The international conference Aftermath: The Politics of Memory concluded this evening with a final keynote speech by Shoah Foundation director and Beth Shalom founder Dr. Stephen Smith who made repeated reference to the growing problem of Holocaust Obfuscation. His central point was the need for the history of the Holocaust to sensitize humanity, and indeed, western governments, to the need to care in real time about any subsequent genocide.
The conference program is here. More detailed information is available on the website of the Australian Centre for Jewish Civilisation (ACJC) at Monash University in Melbourne.
The intensive two-day conference was conceived, planned and chaired by a team led by Professor Mark Baker, director of the Australian Centre for Jewish Civilisation at Monash University in Melbourne, Australia.
Professor Baker managed to bring together vastly more diversity of background of scholars and activists than at analogous conferences elsewhere. He repeatedly succeeded in bringing to the fore difficult issues that could be debated in a fully frank and yet courteous spirit, in an intellectual center geographically far from the European arena.
Father Patrick Desbois, head of a remarkable project to visit numerous Holocaust sites in Ukraine, Belarus and Russia and enable witnesses to tell what happened and lead the team to mass graves, was a major star of the event, which featured a photographic exhibit on loan from the Yahad-in-Unum foundation. He is the author of The Holocaust by Bullets.
The conference featured keynote speeches by Father Desbois and professors Jan T. Gross, Dovid Katz, Laura Levitt and Na’ama Sheffi, among others.
One of its features was a video-screen panel discussion between Professor Timothy Snyder of Yale, who was in Vienna, and an on-site conference panel comprising Father Desbois, Professor Gross and Professor Katz, focusing on issues raised in Professor Snyder’s 2010 book Bloodlands. Ably moderated by Professor Baker, a number of issues arising came to the fore without personal rancor. They included the current tendencies to omit from the narrative the massive collaboration and participation in the Holocaust by Baltic, Ukrainian and other East European ‘freedom forces’ and the concomitant tendency to omit the role of the USSR in the defeat of Hitler, and, of paramount moral significance, of providing frequently the only refuge throughout the Holocaust to its victims.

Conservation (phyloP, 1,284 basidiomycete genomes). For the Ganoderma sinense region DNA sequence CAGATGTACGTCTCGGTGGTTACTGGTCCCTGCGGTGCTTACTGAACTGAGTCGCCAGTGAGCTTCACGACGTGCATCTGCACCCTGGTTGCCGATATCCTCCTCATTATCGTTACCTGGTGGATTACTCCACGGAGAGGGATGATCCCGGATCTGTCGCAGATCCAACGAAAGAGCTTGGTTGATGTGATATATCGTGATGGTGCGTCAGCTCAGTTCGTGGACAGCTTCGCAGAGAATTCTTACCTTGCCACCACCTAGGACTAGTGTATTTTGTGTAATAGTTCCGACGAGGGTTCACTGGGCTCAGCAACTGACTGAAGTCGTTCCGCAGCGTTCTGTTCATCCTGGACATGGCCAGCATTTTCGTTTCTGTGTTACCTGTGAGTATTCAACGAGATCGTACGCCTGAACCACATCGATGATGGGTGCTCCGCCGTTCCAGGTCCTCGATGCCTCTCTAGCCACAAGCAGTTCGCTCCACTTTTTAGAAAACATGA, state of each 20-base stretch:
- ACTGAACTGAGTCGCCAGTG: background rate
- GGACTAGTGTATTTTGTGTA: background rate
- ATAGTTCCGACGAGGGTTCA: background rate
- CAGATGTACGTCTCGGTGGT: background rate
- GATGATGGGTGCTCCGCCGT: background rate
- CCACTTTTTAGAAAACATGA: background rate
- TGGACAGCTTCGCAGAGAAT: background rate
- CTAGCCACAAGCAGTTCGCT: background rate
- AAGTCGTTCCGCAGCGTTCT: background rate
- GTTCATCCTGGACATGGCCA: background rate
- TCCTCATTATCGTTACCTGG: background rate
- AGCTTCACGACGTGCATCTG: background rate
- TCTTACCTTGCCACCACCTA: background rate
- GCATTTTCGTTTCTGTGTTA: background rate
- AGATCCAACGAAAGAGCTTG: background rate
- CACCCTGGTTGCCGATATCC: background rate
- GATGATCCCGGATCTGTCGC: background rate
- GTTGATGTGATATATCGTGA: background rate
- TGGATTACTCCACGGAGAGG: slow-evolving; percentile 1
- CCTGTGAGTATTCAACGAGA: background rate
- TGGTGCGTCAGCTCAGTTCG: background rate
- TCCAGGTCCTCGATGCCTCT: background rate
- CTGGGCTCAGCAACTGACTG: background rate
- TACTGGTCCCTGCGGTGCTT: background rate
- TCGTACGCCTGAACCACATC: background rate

One of the conference’s dramatic moments came when Professor Konrad Kwiet (Macquarie University, Sydney and resident historian at the Sydney Jewish Museum) asked to come to the podium to announce his public resignation from the Lithuanian government sponsored International Commission for the Evaluation of the Crimes of the Nazi and Soviet Occupation Regimes in Lithaunia.
The conference brought together scholars, writers and graduate students from the far corners of the earth. The group of young researchers introduced to the international scholarly world at the Aftermath conference included Kimberly Partee (Clark University, Worcester, Massachusetts) who spoke on ‘Ordinary Women: Female Perpetrators of Genocide’, and Danielle Christmas (University of Illiniois, Chicago) whose topic was ‘Resituating Eichmann, Relocating Justice: Extra-Legal Theories of Justice in Holocaust Trial Films’.
The conference program (here) included significant emphasis on Australian aboriginal issues, on Rwanda and other genocides, and on the kinds of intellectual and political understanding that can help prevent future genocides or inspire earliest intervention from the outside world.